Principle (i) is a horse of a different color. Believing that we "can only be successful through a deliberate reversal of natural economic tendencies" reveals an orientation directly at odds with reality — so much so that, unless we can get out of the cage this orientation builds around us (with, oftentimes, our enthusiastic consent and support), we will not be able to restore property . . . or anything else, for that matter. Boiled down to its essence, Belloc's statement is an astounding rejection of reality and so contrary to common sense that it almost takes a miracle to overcome.
Why do we say this? The statement, after all, seems innocuous enough. Economics has certain "tendencies" — laws — that in the current condition of society operate in a manner contrary to many people's individual good and the demands of the common good as a whole. The solution sounds equally innocuous: reverse these tendencies, and all will be well.
To his credit, Belloc did not take the "out" that if people would just be personally virtuous and think or believe in the "right" way, all would be well. Belloc specifically rejected the idea that "We must convert England to a right religion before we can make Englishmen free." (The Restoration of Property, op. cit., 62.) As he stated in no uncertain terms: "This obvious and radical attitude, at the risk of paradox, I beg leave to challenge." (Ibid.) Instead, he pointed out that practical corrective measures must be implemented, and the work of "conversion" could go on at the same time. This, however, still leaves the problem of Belloc's belief that reversing economic tendencies could correct the situation. (Ibid., 63.)
The problem is that these "economic tendencies" (of which the laws of supply and demand are usually singled out for special vituperation) are part of the nature of the science of economics itself. They have been observed and proved empirically time and again. Take them away or reverse them (whatever you want to call it), and what is left cannot be called "economics."
That much is obvious. You cannot change the definition of something — that is, change a thing's substantial nature — and still claim that it remains the same thing. To do so is simply to lie to yourself and others. To "reverse" the meaning or operation of the laws of economics is to shift the basis of economics from its own nature to something else, and then claim that you are not doing the very thing you are doing.
It gets worse, however. Economics is a "social science." That means that the nature of the science of economics is firmly established on observed human behavior, which within our limited human perceptions is the only thing we have on which to base our understanding of the natural moral law. This is because human behavior is based on human nature, which in turn is based on the nature of whatever ultimate reality or "first cause" created human nature. As a devout Catholic (some would say "fanatical"), Belloc defined this ultimate reality as the Christian God, and His Nature as the basis for the natural moral law . . . of which the science of economics is an application. Thus, what Belloc claimed must be done in order to succeed is the very thing that can never be done by humanity — nor by God, either, for it would involve God in a contradiction. The one thing God cannot do is contradict or reverse Himself, that is, deny His own Nature.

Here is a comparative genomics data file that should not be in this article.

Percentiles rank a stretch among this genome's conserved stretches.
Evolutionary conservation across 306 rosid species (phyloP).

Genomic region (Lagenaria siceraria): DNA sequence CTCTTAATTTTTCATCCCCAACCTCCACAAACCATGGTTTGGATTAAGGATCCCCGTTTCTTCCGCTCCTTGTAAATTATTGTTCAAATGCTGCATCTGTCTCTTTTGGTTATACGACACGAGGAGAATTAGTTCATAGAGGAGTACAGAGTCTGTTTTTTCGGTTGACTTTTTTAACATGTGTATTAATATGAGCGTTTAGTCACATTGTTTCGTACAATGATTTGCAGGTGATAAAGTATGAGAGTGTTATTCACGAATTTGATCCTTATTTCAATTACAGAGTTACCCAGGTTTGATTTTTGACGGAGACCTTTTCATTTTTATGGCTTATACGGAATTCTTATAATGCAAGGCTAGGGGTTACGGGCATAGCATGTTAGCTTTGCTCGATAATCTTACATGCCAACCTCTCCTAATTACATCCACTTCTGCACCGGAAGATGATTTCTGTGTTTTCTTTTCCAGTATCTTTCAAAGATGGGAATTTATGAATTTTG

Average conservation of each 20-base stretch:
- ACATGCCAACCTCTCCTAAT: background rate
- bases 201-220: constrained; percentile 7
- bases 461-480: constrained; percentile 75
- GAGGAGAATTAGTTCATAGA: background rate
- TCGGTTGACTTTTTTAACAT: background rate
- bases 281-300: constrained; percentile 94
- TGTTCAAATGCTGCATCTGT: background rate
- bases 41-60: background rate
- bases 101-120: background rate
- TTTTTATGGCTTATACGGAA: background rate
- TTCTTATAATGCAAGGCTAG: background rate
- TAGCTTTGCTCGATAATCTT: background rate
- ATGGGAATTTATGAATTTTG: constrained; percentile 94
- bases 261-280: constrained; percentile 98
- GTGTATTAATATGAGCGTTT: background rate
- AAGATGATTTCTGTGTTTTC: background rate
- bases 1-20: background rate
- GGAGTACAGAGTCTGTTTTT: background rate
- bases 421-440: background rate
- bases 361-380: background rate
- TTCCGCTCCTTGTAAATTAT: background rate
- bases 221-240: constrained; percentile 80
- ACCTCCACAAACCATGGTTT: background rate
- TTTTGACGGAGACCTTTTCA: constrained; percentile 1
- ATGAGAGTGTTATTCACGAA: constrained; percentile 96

Correcting Belloc's errors, however, is surprisingly easy once we have the key to unlock the cage into which so many of us have willingly incarcerated ourselves. We find this key in how we understand the natural moral law. Belloc's quarrel with the laws of economics, shared by many devout people of many faiths, is quickly resolved once we realize that the general norms of the natural law are . . . general. Particular applications of the general norms of the natural law, while they necessarily reflect the essential principle involved, can take an infinite number of forms. Some of these forms may have, over time, decayed or become inadequate to meet current needs. Some of them may have been inadequate from the very beginning.
This is because applications of the natural moral law can only take form within the institutional framework of the social order — the common good. When these institutions are flawed or inadequate, humanity's particular applications of the general norms of the natural law within those institutions will necessarily reflect these flaws and inadequacies, and function to the detriment of some or all.
When that happens, the proper course to follow in social justice is not to deny, reject, or "reverse" the general norm of the natural law. Instead, we are to organize with like-minded others, and carry out acts of social justice to restructure the institutions so that the particular applications of the natural law within those institutions can once again function to the benefit of everyone within that institution.
Thus, we cannot, for example, declare that the laws of supply and demand are evil because people are harmed by their current applications, and attempt to deny, reject, or reverse them. Instead, we must examine the situation and determine why the laws of economics are not operating to the benefit of every participant in the common good. We must then take appropriate steps to correct the situation, not try and change reality.
There may, of course, be times when we must set aside the laws of economics, but only temporarily as an expedient in an emergency situation. For example, in a famine, the natural tendency is for the price of food to rise far beyond what people can afford to pay. The solution in social justice would be to arrange matters so that people can produce more food, bringing prices down naturally.